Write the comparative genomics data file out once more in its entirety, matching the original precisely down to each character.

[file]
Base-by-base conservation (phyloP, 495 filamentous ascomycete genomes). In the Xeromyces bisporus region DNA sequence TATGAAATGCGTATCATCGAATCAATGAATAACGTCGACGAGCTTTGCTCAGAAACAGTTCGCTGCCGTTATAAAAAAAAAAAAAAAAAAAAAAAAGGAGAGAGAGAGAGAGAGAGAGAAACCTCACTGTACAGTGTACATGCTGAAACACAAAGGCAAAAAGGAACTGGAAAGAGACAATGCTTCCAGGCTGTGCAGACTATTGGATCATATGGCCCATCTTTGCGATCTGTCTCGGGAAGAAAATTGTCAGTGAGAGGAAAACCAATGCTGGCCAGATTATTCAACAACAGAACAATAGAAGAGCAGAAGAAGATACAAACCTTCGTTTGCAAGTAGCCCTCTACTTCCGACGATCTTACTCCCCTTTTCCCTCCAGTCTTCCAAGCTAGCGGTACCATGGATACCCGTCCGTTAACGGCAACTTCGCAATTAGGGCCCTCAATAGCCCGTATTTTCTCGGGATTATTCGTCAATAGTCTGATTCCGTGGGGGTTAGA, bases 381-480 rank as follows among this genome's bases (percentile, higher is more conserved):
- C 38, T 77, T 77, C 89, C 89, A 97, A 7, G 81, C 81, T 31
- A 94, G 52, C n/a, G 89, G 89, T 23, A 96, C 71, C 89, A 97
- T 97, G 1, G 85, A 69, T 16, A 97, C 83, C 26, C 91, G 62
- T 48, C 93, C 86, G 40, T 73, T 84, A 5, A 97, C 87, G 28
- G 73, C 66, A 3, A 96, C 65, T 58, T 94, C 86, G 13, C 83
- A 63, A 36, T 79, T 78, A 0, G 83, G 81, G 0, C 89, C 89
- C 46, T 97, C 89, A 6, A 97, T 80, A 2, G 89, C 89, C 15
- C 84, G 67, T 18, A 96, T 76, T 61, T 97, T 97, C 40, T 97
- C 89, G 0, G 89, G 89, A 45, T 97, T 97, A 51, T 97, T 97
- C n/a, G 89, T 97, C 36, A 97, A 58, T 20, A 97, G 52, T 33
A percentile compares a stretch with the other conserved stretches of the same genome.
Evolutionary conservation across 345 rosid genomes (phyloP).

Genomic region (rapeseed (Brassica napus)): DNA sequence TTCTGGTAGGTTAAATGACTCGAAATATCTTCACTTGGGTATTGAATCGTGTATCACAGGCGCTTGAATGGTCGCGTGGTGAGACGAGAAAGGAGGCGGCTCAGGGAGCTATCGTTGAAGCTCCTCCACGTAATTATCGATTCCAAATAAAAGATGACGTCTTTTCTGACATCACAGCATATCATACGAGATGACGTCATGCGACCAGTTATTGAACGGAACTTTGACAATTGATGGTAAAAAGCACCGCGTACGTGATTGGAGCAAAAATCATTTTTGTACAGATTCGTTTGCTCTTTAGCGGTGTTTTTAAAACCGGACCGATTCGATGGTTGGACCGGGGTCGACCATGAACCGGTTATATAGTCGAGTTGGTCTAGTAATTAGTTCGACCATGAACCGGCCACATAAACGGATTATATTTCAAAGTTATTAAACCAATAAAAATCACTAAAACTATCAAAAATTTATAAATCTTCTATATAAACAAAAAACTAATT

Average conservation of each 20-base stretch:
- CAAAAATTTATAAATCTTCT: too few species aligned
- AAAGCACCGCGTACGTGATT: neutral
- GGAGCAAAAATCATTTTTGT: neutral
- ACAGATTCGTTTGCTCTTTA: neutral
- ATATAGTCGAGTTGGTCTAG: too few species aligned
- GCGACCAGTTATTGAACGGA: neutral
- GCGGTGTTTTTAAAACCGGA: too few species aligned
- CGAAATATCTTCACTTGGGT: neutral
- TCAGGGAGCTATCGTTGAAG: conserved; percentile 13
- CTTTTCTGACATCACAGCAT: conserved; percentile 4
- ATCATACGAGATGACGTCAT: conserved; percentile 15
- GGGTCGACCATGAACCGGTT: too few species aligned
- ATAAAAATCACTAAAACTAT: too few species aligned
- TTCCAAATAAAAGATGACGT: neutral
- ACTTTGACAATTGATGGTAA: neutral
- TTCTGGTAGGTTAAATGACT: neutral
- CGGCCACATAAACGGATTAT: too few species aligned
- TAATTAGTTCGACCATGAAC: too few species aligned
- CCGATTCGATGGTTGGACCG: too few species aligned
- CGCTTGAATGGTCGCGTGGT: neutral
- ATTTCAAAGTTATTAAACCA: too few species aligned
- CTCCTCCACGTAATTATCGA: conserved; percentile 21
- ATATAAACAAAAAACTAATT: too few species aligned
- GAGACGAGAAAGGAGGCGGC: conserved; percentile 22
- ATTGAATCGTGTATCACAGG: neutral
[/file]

Base-by-base conservation (phyloP, 495 filamentous ascomycete genomes). In the Xeromyces bisporus region DNA sequence TATGAAATGCGTATCATCGAATCAATGAATAACGTCGACGAGCTTTGCTCAGAAACAGTTCGCTGCCGTTATAAAAAAAAAAAAAAAAAAAAAAAAGGAGAGAGAGAGAGAGAGAGAGAAACCTCACTGTACAGTGTACATGCTGAAACACAAAGGCAAAAAGGAACTGGAAAGAGACAATGCTTCCAGGCTGTGCAGACTATTGGATCATATGGCCCATCTTTGCGATCTGTCTCGGGAAGAAAATTGTCAGTGAGAGGAAAACCAATGCTGGCCAGATTATTCAACAACAGAACAATAGAAGAGCAGAAGAAGATACAAACCTTCGTTTGCAAGTAGCCCTCTACTTCCGACGATCTTACTCCCCTTTTCCCTCCAGTCTTCCAAGCTAGCGGTACCATGGATACCCGTCCGTTAACGGCAACTTCGCAATTAGGGCCCTCAATAGCCCGTATTTTCTCGGGATTATTCGTCAATAGTCTGATTCCGTGGGGGTTAGA, bases 381-480 rank as follows among this genome's bases (percentile, higher is more conserved):
- C 38, T 77, T 77, C 89, C 89, A 97, A 7, G 81, C 81, T 31
- A 94, G 52, C n/a, G 89, G 89, T 23, A 96, C 71, C 89, A 97
- T 97, G 1, G 85, A 69, T 16, A 97, C 83, C 26, C 91, G 62
- T 48, C 93, C 86, G 40, T 73, T 84, A 5, A 97, C 87, G 28
- G 73, C 66, A 3, A 96, C 65, T 58, T 94, C 86, G 13, C 83
- A 63, A 36, T 79, T 78, A 0, G 83, G 81, G 0, C 89, C 89
- C 46, T 97, C 89, A 6, A 97, T 80, A 2, G 89, C 89, C 15
- C 84, G 67, T 18, A 96, T 76, T 61, T 97, T 97, C 40, T 97
- C 89, G 0, G 89, G 89, A 45, T 97, T 97, A 51, T 97, T 97
- C n/a, G 89, T 97, C 36, A 97, A 58, T 20, A 97, G 52, T 33
A percentile compares a stretch with the other conserved stretches of the same genome.
Evolutionary conservation across 345 rosid genomes (phyloP).

Genomic region (rapeseed (Brassica napus)): DNA sequence TTCTGGTAGGTTAAATGACTCGAAATATCTTCACTTGGGTATTGAATCGTGTATCACAGGCGCTTGAATGGTCGCGTGGTGAGACGAGAAAGGAGGCGGCTCAGGGAGCTATCGTTGAAGCTCCTCCACGTAATTATCGATTCCAAATAAAAGATGACGTCTTTTCTGACATCACAGCATATCATACGAGATGACGTCATGCGACCAGTTATTGAACGGAACTTTGACAATTGATGGTAAAAAGCACCGCGTACGTGATTGGAGCAAAAATCATTTTTGTACAGATTCGTTTGCTCTTTAGCGGTGTTTTTAAAACCGGACCGATTCGATGGTTGGACCGGGGTCGACCATGAACCGGTTATATAGTCGAGTTGGTCTAGTAATTAGTTCGACCATGAACCGGCCACATAAACGGATTATATTTCAAAGTTATTAAACCAATAAAAATCACTAAAACTATCAAAAATTTATAAATCTTCTATATAAACAAAAAACTAATT

Average conservation of each 20-base stretch:
- CAAAAATTTATAAATCTTCT: too few species aligned
- AAAGCACCGCGTACGTGATT: neutral
- GGAGCAAAAATCATTTTTGT: neutral
- ACAGATTCGTTTGCTCTTTA: neutral
- ATATAGTCGAGTTGGTCTAG: too few species aligned
- GCGACCAGTTATTGAACGGA: neutral
- GCGGTGTTTTTAAAACCGGA: too few species aligned
- CGAAATATCTTCACTTGGGT: neutral
- TCAGGGAGCTATCGTTGAAG: conserved; percentile 13
- CTTTTCTGACATCACAGCAT: conserved; percentile 4
- ATCATACGAGATGACGTCAT: conserved; percentile 15
- GGGTCGACCATGAACCGGTT: too few species aligned
- ATAAAAATCACTAAAACTAT: too few species aligned
- TTCCAAATAAAAGATGACGT: neutral
- ACTTTGACAATTGATGGTAA: neutral
- TTCTGGTAGGTTAAATGACT: neutral
- CGGCCACATAAACGGATTAT: too few species aligned
- TAATTAGTTCGACCATGAAC: too few species aligned
- CCGATTCGATGGTTGGACCG: too few species aligned
- CGCTTGAATGGTCGCGTGGT: neutral
- ATTTCAAAGTTATTAAACCA: too few species aligned
- CTCCTCCACGTAATTATCGA: conserved; percentile 21
- ATATAAACAAAAAACTAATT: too few species aligned
- GAGACGAGAAAGGAGGCGGC: conserved; percentile 22
- ATTGAATCGTGTATCACAGG: neutral